Along with the weather, I'd say my other not favorite part about living here is how far away it is from all of our friends and family.  We've always been able to hop on a flight to go visit without too much trouble, but that's just not the case here.  It's super expensive and takes a really long time to get to the places we used to visit regularly.  I have to psych myself up for my first trip back to Florida because it's going to be an almost 24 hour ordeal.  It's bananas. 

It goes without saying that there's the good and the bad no matter where you live.  We can all say that about whatever place we call home.  And the reasonable fact is that our time here is temporary.  It's not like we've been exiled to forever live in Kodiak.  Then I'd be singing a different tune!  It's been exciting and different, with a whole lot of new experiences, and I'm thankful to have the opportunity to experience it - but I wouldn't say I'd choose to live here if the Coast Guard didn't send us.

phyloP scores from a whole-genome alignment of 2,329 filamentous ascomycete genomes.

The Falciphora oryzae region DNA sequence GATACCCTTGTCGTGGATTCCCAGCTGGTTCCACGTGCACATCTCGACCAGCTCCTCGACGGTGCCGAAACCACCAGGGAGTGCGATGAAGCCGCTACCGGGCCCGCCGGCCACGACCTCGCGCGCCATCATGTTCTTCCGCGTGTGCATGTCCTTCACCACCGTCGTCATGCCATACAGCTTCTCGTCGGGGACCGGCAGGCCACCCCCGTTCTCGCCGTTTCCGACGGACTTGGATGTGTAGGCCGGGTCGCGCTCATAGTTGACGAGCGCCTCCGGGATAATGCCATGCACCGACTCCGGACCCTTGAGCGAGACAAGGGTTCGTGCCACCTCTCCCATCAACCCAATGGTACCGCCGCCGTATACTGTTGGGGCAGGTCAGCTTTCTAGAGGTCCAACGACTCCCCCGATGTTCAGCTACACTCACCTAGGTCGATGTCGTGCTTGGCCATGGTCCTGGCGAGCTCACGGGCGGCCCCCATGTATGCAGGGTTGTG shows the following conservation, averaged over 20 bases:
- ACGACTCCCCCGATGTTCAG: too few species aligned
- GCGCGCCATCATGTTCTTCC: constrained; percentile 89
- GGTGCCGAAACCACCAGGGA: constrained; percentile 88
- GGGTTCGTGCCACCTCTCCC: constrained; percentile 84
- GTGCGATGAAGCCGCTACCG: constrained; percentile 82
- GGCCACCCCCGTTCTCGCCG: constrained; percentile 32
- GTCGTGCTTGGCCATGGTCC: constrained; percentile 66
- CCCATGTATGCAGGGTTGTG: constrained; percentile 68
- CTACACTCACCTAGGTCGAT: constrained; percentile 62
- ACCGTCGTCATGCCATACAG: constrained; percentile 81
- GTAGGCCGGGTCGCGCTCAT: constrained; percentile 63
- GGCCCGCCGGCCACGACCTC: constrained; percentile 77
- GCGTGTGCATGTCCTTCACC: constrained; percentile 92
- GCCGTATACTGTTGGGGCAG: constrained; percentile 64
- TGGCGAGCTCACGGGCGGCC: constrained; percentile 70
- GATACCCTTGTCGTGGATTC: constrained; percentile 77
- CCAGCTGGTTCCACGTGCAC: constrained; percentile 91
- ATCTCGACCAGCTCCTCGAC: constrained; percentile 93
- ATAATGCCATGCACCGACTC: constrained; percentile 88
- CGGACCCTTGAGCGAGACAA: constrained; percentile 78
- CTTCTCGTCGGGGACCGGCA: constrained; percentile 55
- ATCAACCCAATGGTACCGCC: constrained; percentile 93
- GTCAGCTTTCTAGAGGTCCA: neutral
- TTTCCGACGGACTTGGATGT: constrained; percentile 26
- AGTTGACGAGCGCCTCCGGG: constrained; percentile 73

It's funny though, because I've read and heard of so many people saying things like, "I took one look at the island and fell in love immediately."  To those I think, wow - you need to see some other islands!  Just kidding - everyone has their version of paradise.  And it is remarkably beautiful here.  Not fall in love and never leave beautiful, but that's just my take on it.  Maybe fall in love while you're here to visit (or live for a few years) and then go settle somewhere a little less extreme!